In Conversation: Taazima Kala (General Manager, Hotwire)

BW TechZone caught up with Taazima Kala, General Manager and Lead Consultant at Hotwire, one of Botswana's leading PR firms, to talk about the role AI is playing in the PR industry.

According to the Africa PR report, artificial intelligence is the leading technology that will change how PR professionals do their job. With regards to now, how are AI tools being used in the industry?

Like any other industry, it would be foolish not to explore what the rapid development of AI tools means for the PR sector, and the Africa PR & Communications Report (APCR) acknowledges this. “Digital and social media, and other types of technology like AI and machine learning, have extensively and positively disrupted the PR industry on the continent. This is largely due to the shift from offline to online consumption of information. PR practitioners are now expected to align with global trends in the management and communication of information,” the Report notes.  There is certainly a lot of debate and even mixed feelings about AI for PR. 

A recent Chartered Institute of Public Relations (CIPR) AI Panel undertook an analysis of the tool market and they found approximately 6,000 tools, and yet very few AI applications were being sold or used in the PR sector/market. Then November 2022 came and, with it, the release of ChatGPT by OpenAI. Since then, we have seen a plethora of applications that claim to mimic human behaviour and tackle many PR practitioner skills.

Interestingly, a 2018 report by Jean Valin published by the CIPR AI Panel explored the impact of AI on jobs in PR. It found that 12% of a PR practitioner’s skills could be complemented and/or replaced by AI, with a prediction that this could rise to 38% by 2023.

AI tools are being used in many ways, including but not limited to:

  • Content generation (text and image): tools to generate content in response to prompts; this also works for images. It is a little useful for a first draft of text, but the factual accuracy and technical relevance beyond this is not very strong yet in my view, especially in lacking cultural and local nuances.
  • Editing and summarisation: this is very helpful for making sense of a large document and distilling it into summaries, press releases and presentations, reports, minutes and/or transcripts. AI and bots in meetings to develop minutes and summaries are very popular.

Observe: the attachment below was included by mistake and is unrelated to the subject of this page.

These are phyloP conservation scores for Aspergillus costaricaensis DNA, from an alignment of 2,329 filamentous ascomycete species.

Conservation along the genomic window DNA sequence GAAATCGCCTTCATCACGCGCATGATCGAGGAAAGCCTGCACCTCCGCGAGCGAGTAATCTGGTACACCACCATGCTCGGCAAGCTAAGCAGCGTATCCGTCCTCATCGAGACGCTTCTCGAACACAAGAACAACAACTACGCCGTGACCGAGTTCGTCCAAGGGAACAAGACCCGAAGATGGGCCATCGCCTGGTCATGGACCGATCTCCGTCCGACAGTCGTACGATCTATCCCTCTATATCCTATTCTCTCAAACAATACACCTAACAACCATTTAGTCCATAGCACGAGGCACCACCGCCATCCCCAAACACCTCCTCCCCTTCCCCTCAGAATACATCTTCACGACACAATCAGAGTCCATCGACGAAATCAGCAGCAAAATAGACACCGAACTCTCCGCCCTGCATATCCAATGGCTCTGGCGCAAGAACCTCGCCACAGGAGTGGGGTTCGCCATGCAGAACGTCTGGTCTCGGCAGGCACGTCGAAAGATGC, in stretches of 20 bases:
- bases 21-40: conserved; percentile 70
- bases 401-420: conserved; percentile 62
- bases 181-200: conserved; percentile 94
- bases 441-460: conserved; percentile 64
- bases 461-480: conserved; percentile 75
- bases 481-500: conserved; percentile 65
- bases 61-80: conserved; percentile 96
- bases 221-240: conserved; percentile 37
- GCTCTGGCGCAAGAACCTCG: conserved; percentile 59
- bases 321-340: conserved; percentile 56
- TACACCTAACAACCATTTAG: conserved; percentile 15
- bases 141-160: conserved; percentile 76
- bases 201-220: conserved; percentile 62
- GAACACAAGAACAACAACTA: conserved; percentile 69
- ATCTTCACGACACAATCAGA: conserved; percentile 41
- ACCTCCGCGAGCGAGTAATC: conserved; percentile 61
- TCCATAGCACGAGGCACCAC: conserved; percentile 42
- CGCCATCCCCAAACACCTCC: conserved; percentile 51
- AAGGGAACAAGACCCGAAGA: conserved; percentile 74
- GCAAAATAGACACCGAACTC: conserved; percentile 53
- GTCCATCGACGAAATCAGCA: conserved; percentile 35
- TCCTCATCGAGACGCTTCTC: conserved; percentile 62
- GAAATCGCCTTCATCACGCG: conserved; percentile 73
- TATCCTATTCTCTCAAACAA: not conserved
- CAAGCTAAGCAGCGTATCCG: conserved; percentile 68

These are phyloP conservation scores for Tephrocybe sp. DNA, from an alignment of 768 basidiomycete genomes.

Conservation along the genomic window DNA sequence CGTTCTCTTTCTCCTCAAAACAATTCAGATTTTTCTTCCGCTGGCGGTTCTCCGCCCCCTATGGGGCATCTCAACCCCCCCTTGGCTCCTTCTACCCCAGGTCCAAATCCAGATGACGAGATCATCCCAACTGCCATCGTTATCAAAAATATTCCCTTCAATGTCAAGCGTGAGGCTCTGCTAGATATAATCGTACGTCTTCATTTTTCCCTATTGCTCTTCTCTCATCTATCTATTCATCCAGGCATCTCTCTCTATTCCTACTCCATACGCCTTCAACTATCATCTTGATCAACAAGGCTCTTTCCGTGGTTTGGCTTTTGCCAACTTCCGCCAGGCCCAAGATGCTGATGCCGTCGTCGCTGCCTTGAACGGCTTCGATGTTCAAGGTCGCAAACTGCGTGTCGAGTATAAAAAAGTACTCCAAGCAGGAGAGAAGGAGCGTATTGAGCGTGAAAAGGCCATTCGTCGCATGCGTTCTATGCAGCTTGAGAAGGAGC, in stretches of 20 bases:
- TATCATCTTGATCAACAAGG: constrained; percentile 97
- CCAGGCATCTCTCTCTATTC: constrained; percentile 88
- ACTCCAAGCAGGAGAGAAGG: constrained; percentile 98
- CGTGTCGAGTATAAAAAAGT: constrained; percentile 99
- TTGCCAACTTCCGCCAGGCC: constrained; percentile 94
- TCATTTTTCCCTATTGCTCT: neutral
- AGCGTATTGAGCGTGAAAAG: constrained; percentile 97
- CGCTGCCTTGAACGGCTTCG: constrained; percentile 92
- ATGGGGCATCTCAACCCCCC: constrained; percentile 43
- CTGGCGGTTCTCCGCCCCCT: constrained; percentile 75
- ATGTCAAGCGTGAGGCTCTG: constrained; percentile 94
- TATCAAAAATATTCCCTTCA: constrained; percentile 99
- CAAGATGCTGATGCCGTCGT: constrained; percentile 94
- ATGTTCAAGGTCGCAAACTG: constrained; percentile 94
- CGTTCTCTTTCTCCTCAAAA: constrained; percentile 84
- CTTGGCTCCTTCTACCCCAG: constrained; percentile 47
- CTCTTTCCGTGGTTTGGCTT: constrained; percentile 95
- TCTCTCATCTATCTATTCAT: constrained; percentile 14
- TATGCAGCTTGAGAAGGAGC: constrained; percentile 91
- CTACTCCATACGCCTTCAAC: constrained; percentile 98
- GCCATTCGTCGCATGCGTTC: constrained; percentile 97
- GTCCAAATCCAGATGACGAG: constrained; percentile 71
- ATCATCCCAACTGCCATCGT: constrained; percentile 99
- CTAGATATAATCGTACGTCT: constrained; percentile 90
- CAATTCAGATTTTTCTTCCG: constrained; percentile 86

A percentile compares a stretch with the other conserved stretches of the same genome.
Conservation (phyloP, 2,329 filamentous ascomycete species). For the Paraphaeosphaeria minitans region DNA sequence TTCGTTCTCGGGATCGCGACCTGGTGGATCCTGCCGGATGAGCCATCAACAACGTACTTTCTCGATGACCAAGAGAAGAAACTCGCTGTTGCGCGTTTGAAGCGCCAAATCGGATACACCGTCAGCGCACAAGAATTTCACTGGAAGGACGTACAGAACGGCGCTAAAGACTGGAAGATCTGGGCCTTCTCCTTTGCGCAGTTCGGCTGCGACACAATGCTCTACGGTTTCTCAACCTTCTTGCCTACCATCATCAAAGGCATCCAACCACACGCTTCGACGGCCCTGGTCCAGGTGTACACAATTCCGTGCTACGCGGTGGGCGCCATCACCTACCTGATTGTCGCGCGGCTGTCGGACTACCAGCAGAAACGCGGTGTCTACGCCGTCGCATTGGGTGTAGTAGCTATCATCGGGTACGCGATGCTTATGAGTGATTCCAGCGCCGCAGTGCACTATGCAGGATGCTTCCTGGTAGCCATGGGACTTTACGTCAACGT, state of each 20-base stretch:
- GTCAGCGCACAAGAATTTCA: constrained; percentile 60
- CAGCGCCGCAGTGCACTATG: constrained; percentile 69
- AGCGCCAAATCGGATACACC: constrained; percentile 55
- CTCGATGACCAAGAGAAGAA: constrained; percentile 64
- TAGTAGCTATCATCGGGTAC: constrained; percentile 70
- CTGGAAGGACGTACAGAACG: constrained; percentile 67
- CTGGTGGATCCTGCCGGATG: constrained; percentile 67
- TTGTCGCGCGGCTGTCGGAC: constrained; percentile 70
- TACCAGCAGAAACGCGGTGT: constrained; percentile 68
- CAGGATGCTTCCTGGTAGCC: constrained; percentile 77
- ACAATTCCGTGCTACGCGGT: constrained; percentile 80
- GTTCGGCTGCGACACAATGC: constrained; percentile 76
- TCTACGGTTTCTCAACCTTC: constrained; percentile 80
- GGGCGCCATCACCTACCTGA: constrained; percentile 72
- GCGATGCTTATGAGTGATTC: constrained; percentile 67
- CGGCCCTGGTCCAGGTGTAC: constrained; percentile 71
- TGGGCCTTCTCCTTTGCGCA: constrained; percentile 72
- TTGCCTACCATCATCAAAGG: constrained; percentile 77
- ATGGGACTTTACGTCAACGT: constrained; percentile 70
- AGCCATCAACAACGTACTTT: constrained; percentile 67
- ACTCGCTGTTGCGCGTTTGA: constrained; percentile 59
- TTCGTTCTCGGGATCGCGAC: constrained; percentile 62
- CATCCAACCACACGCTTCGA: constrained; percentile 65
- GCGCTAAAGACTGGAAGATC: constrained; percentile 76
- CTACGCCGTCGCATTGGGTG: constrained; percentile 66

• Evaluation and modelling: measurement and evaluation using ChatGPT to evaluate media content or map out and role play stakeholder engagement scenarios is being embraced. Again, the cultural nuances are not perfectly spot on, so this is used with caution or only to an extent. 

That being said, AI can be used to help us work smarter, though with responsible use as paramount, with considerations made for copyright and privacy issues, as well as guarding against misinformation. In my view, it can never 100% replace PR human expertise and skill, as would struggle with the important empathy, humour, trust and relationship building necessary to good PR. 

How we use AI and how the technology evolves is key. "There is no longer a choice; the PR industry must evolve and continue to evolve with the technology to both better understand it and make use of it," says Steve Shepperson-Smith, CIPR President. 

What AI tools are you and your team currently using in your work?

We’re cautiously exploring AI in PR right now and ensuring we’re mindful to embrace it responsibly and ethically. ChatGPT is occasionally helpful for basic copywriting, summaries and reports, while bots such as Fireflies and Otter are good for meeting summaries and minutes. Creative suits are enhancing their offerings for graphic design, which we’ve looked at but do not make use of at present. 

The quality of technology and its relevance will no doubt grow with time. Right now, ensuring the nuances of culture, tonality, and the corporate cultures of the clients we work with is key. Each has its own unique style and considerations we are always mindful of, as well as privacy and security considerations. Consideration and transparency are key here. 

Is there concern in the PR about the potential of AI tools to replace some jobs?

I do not think this is a worry in terms of wholly replacing PR practitioners, for we by nature are always evolving as an industry and as experts. AI may well never master the necessary nuances, tonalities, and ability to deliver relevance in empathy, humour, trust and relationship building. What we may find is tasks such as copywriting or drafting press releases may, in being automated, release time for other processes and efforts. So once again, we keep evolving, as we should. 

What do you think is the future of AI tools in the African PR industry?

The heartbeat of PR in Africa is incredibly strong – the Africa PR & Communications Report (APCR) is testament to this and further reveals the depth of knowledge, innovation and creative thinking across the continent. The future of AI tools in the African PR industry is as strong as it is anywhere else in the world. We have seen the tremendous impact of technology on other industries, from mobile money to healthcare and even education – why not PR? Should the cultural, geographic and linguistic considerations lacking in 

AI tools at present being developed and honed further by people on the continent, solving for these risks and even others. In this case, informed, responsibly used and strategically deployed, we may well see AI help accelerate the growth of PR on the continent. Once again, how we use it is the key, and is what will set apart ethical practitioners from others.

Interview has been edited for length and clarity.

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